People arrested on a charge of interfering with law enforcement or emergency scenes in Minneapolis may soon have a new way to get the charge wiped from their records: sitting down for a conversation with a police officer.

Starting in February, a new diversion program will be offered to some people charged with violating the state law prohibiting interference with police, firefighters, emergency medical responders and tax collectors. Anyone involved in a more serious crime — or those who use or threaten force while obstructing the legal process — wouldn’t qualify for the program.

But for those involved in misdemeanor-level cases with no other charges, officials say it could be a way to erase a mistake and build up police-community relations in the process.

“Any time we can improve communication, understanding and trust between members of the community and our Police Department, that’s an opportunity that we do not want to miss,” said City Attorney Susan Segal.

The program will be slightly different from other diversion programs the city runs for people charged with driving offenses or shoplifting, where offenders attend more formal classes.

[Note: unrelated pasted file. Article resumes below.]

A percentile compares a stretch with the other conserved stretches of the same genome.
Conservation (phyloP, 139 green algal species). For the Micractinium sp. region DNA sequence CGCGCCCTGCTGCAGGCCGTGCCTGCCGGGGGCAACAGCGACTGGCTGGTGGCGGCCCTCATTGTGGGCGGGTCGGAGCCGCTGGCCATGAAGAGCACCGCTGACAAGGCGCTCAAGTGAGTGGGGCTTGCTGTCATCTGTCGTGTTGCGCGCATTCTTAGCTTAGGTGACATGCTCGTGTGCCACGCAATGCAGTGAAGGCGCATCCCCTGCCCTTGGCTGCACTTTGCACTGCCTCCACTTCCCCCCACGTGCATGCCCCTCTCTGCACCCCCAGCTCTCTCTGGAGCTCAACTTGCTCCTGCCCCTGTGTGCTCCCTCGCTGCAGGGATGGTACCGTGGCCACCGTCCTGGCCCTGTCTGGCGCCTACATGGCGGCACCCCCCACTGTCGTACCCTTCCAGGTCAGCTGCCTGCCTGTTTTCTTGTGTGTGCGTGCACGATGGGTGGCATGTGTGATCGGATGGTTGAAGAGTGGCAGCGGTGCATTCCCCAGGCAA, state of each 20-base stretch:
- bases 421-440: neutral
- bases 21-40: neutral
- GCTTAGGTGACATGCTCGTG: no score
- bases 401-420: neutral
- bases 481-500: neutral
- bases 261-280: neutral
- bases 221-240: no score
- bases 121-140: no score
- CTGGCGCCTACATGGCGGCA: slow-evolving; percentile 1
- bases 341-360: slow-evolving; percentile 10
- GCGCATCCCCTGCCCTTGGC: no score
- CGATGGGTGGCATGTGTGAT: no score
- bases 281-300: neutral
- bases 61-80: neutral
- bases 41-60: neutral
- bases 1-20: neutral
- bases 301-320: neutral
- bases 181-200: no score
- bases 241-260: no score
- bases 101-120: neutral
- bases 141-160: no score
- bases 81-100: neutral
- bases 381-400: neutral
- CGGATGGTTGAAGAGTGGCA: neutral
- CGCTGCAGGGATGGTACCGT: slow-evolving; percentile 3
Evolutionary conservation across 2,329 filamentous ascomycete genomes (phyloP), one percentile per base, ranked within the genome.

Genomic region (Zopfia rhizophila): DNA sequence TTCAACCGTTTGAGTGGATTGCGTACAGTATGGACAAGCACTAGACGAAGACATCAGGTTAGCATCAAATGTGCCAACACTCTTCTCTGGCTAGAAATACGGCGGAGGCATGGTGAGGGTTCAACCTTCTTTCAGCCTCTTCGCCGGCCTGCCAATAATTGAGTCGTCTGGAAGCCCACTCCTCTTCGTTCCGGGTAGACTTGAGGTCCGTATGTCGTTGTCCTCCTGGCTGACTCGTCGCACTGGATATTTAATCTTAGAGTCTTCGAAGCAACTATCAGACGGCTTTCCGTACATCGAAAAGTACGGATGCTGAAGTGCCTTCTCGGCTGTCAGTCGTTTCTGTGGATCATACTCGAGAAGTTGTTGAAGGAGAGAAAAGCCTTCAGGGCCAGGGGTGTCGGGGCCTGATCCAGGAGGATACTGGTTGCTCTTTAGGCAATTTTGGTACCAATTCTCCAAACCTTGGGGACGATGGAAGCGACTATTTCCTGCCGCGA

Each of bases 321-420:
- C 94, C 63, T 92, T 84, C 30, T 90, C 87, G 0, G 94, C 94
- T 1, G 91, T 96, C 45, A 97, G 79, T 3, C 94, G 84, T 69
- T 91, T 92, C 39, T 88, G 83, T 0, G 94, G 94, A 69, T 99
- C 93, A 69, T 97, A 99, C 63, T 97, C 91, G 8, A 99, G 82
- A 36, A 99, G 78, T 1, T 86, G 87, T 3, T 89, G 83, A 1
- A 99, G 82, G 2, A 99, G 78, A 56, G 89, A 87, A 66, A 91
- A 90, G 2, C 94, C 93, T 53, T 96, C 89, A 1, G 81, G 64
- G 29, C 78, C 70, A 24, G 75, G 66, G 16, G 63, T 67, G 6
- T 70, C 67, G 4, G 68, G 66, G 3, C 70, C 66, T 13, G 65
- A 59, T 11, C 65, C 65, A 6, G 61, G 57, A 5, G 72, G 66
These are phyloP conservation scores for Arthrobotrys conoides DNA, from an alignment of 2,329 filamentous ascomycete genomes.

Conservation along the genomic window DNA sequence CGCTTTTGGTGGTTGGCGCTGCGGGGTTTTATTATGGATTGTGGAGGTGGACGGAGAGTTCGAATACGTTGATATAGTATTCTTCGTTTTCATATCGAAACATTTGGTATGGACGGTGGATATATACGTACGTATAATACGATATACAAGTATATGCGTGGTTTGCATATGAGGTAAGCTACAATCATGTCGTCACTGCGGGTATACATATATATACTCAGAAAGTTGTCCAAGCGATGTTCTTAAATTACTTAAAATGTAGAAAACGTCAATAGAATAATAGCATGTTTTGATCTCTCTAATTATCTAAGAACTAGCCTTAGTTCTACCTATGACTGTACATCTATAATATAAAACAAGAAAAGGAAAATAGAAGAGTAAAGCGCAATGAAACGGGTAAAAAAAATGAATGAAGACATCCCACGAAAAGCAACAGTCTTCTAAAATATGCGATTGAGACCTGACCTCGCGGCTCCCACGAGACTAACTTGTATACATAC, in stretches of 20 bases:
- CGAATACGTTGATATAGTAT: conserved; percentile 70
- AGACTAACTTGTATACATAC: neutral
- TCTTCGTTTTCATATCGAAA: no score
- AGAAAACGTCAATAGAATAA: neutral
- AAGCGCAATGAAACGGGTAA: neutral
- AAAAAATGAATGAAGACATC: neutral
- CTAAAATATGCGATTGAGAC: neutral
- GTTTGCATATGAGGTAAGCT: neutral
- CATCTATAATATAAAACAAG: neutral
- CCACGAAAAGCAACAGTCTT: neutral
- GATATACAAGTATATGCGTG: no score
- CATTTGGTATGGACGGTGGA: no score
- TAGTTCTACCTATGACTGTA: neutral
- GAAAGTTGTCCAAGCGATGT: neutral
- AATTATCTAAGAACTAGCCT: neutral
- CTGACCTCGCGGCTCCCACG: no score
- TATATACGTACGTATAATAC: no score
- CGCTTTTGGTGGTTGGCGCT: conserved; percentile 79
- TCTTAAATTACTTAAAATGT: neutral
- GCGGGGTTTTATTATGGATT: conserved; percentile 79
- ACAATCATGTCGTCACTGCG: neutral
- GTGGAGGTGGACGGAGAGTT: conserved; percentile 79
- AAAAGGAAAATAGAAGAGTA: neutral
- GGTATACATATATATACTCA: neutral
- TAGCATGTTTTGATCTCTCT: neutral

Without the diversion program, people who are charged with obstruction for the first time — and have a clean record — could end up having to pay about $200 or spend two days in jail. But if they qualify for the new program, they instead have the option of sitting down with a police officer to talk about the incident. If they successfully complete that step, the incident is wiped from their record.

Segal said about 100 to 130 cases her office gets every year would meet the parameters of the new diversion option.

In its pilot phase, all participants will meet with Deputy Police Chief Medaria Arradondo.

He said obstruction cases often involve people who weren’t the reason for a call to police, such as a concerned family member or a friend. At the scene, emotions are often running high and people don’t necessarily have the back story on the situation before they try to intervene.

A later conversation, Arradondo hopes, could provide a chance for both the charged person and an officer to reflect on how the situation could have been avoided.

“Often times, they can be left with the sense that they did not have an opportunity to perhaps explain their decisionmaking, which led to the obstruction [charge],” Arradondo said. He added that he’ll look for examples from which police can learn and improve in similar situations.

Arradondo said his conversations will provide an opportunity to explain police policies and procedures. But he said his primary role will be as a listener.

“It’s also for myself to have intentional reflection and examination, and to see if there are things that we as an organization can learn from.”

Segal said the new program is part of a broader effort by city officials to examine the impact of interactions with the legal system on people’s lives. Over the last year, the city has repealed two low-level ordinances — lurking and spitting — that critics said were used to target people of color. The City Council will soon consider scrapping another law that prohibits three or more people from congregating on streets and sidewalks.